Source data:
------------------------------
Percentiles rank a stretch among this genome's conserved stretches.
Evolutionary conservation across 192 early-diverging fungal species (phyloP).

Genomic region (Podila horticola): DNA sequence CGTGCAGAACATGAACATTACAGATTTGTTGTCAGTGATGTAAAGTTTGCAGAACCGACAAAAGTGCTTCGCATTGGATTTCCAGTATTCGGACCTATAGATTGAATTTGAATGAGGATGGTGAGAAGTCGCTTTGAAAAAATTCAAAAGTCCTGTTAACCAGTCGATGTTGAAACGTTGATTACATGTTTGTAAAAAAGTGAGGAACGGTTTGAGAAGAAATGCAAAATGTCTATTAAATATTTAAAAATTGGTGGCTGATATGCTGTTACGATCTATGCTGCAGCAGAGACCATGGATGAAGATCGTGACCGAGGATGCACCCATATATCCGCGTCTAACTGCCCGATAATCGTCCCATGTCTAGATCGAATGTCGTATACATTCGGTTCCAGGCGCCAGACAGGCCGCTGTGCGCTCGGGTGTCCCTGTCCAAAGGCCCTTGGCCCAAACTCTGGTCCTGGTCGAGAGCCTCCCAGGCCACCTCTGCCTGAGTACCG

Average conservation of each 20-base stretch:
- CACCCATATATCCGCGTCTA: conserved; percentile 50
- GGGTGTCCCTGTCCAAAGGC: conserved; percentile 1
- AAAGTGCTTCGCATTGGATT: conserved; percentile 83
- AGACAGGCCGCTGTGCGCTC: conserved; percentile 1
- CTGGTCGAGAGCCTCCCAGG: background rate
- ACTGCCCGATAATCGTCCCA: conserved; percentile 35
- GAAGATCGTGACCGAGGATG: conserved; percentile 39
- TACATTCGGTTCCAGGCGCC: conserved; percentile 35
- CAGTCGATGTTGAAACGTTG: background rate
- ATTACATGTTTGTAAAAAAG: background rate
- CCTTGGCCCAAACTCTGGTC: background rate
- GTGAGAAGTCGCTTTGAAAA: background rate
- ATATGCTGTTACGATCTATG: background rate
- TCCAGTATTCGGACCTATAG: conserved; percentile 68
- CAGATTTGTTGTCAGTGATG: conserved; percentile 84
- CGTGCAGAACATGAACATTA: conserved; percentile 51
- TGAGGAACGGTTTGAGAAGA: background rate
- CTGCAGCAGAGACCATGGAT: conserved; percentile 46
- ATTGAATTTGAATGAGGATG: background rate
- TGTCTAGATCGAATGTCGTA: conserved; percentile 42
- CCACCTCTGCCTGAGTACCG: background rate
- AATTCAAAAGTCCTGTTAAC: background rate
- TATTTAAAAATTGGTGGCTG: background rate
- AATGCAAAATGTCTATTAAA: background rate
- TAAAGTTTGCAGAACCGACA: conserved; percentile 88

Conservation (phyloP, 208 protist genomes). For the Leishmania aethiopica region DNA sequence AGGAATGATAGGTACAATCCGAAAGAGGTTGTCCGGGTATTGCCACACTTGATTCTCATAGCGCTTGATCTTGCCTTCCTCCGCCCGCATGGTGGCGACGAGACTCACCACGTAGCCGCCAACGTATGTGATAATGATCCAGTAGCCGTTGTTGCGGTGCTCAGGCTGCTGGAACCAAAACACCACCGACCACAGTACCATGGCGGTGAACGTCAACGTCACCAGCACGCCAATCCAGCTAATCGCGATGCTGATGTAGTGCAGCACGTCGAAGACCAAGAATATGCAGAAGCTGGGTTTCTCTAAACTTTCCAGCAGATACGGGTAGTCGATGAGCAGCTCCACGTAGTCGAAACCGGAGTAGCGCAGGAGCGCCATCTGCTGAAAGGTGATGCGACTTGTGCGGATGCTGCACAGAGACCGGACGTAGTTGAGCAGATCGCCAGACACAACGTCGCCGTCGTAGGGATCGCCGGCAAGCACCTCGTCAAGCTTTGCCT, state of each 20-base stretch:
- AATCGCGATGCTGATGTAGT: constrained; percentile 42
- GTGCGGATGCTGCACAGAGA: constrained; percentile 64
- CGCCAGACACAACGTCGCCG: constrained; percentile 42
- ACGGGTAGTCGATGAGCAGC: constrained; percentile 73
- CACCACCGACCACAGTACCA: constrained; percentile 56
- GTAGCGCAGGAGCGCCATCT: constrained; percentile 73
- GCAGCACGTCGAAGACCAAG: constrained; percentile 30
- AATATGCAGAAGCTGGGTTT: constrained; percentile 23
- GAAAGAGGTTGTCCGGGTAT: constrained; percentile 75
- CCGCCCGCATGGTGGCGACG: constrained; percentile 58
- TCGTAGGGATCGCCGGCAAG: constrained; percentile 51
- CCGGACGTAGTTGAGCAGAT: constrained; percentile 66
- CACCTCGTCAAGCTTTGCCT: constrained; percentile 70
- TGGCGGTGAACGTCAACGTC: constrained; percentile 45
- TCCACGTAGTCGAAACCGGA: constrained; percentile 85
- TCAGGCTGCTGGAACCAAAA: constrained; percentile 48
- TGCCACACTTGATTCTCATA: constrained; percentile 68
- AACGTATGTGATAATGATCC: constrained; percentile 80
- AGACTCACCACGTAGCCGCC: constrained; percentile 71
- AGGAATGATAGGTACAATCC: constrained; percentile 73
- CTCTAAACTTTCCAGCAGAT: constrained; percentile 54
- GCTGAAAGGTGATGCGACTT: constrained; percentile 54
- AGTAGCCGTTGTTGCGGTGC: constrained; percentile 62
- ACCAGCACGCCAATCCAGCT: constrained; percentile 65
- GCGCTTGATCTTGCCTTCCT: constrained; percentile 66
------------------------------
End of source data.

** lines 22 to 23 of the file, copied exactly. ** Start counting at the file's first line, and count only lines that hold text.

- CTGCAGCAGAGACCATGGAT: conserved; percentile 46
- ATTGAATTTGAATGAGGATG: background rate